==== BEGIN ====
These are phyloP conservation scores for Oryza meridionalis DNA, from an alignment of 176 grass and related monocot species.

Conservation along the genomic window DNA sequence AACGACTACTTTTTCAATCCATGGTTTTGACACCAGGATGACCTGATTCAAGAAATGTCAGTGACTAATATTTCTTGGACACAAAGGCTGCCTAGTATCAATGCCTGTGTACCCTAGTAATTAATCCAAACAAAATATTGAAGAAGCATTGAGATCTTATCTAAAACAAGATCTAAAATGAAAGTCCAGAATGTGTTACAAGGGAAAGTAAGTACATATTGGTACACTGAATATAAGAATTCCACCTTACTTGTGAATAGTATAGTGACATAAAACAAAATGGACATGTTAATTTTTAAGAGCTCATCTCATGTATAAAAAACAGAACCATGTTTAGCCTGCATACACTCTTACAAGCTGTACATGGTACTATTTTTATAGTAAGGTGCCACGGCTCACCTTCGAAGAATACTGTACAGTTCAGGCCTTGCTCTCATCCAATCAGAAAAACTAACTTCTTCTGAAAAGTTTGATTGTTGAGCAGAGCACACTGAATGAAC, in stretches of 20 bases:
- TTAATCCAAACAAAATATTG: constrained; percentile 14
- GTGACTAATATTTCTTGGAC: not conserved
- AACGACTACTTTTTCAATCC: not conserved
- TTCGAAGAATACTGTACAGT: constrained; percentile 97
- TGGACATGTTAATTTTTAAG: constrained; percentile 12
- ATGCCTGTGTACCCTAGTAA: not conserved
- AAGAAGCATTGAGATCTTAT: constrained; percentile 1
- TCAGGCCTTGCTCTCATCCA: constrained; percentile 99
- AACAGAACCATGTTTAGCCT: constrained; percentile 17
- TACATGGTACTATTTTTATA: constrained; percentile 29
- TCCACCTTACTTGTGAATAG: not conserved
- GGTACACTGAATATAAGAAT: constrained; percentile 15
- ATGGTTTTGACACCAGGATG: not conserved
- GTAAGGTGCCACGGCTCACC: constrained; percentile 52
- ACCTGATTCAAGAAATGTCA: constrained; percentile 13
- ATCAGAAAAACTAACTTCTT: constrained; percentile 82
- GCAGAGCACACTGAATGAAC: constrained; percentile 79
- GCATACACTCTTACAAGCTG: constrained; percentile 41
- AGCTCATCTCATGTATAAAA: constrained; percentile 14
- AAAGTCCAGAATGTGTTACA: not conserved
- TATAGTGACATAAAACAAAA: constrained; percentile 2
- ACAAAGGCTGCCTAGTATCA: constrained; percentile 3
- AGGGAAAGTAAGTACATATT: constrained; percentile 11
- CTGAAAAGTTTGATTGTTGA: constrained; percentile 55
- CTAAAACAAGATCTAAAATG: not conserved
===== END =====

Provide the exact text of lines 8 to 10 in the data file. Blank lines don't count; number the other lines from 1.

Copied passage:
- ATGCCTGTGTACCCTAGTAA: not conserved
- AAGAAGCATTGAGATCTTAT: constrained; percentile 1
- TCAGGCCTTGCTCTCATCCA: constrained; percentile 99